Sittin’ On The Dock of Gats”Bay”

30 Mar

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Hey Music Court readers. Sorry I have been a bit terse (more like complete radio silence) over the past several weeks. It often does seem that I lose big chunks of time when I’m busy. That said, I am back with another literary/music mix because as an English teacher I cannot contain myself.

There are some songs that contain an untenable eeriness to them, and Otis Redding’s “Sittin’ On The Dock of the Bay” is one of them. Otis Redding, whose promising career was tragically cut short because of a plane crash, recorded the song days before the crash. The melancholic but peaceful whistle at the song’s fade was, as the story goes, supposed to be an ad-lib spoken word by Redding, but he forgot it and instead whistled – which perhaps is the most known part of the song now. He never had a chance to correct this extemporaneous ending.

I want to focus, though, on the lyric (of course). In the song, Redding paints an image of littoral beauty, a depiction of matutinal beauty from his houseboat. The song, which features the existential reflection of Redding sitting and watching the sea, makes me think of Jay Gatsby, another character – albeit fictional – who spends time staring at the water with a sense of longing. In a sense, Gatsby is revealed through Redding’s lyric, “Looks like nothing’s gonna change; Everything still remains the same.” Redding clearly does not want his perfect visage to end, and Gatsby, similarly, does not want his perfect image of Daisy Buchanan, his first and only love, to change. That said, life does get in the way, and Redding and Gatsby both meet unfortunate ends because, let’s face it, everything changes. In our memory, though, we will always have the bay.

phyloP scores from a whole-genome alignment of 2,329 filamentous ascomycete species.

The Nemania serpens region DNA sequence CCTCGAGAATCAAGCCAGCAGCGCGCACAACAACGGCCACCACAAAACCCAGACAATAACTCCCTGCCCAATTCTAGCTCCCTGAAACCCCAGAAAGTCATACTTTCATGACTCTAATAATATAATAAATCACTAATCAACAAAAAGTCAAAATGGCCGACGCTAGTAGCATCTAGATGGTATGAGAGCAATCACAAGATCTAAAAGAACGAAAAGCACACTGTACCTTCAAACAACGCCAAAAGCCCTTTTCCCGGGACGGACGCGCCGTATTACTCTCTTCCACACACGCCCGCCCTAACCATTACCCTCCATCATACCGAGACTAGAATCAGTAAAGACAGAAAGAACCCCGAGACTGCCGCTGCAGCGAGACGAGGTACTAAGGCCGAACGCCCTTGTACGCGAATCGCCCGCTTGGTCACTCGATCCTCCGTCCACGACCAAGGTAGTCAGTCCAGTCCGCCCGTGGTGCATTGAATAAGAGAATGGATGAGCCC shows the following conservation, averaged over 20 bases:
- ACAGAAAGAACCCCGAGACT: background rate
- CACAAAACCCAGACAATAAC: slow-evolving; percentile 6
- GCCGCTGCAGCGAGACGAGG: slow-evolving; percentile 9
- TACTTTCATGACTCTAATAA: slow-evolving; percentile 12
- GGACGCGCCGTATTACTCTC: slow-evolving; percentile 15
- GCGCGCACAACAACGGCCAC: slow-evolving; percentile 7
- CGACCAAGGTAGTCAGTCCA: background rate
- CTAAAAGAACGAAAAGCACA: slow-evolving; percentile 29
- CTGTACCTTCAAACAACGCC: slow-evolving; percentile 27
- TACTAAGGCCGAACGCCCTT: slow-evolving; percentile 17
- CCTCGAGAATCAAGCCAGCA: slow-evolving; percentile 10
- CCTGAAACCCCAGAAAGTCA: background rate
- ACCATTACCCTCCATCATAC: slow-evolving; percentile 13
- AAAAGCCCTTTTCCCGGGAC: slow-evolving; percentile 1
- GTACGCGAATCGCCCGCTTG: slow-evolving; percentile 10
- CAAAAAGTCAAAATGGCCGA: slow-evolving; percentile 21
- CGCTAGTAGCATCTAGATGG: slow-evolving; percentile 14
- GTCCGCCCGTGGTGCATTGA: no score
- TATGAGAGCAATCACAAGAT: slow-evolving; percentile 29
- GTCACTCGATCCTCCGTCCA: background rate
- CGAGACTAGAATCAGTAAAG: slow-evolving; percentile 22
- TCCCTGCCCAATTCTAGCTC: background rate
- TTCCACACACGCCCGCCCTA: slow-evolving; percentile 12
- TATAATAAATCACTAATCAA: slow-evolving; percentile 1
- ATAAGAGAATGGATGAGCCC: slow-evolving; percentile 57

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2 Responses to “Sittin’ On The Dock of Gats”Bay””

  1. Keith April 5, 2017 at 6:14 pm #

    Interesting. I never would have thought to compare Otis to Jay Gatsby. Perhaps Santiago from The Old Man and the Sea, but then again, maybe the maritime connection is too obvious, too “on the nose.” By the way, Steve Cropper (guitarist for Booker T and the MGs) wrote the bulk of the lyrics based on Otis’s initial melancholy lines about watching the ships come and go. Accidental or not, I like the whistling at the end. It gives it a slight “sea shanty” feel. And now I feel compelled to challenge you to tie another soul hit to any character from my favorite American classic, “Moby Dick.” Good luck!
    Keith

    • Matthew Coleman April 5, 2017 at 7:43 pm #

      Thanks for the comment. Excellent thoughts. Challenge accepted!

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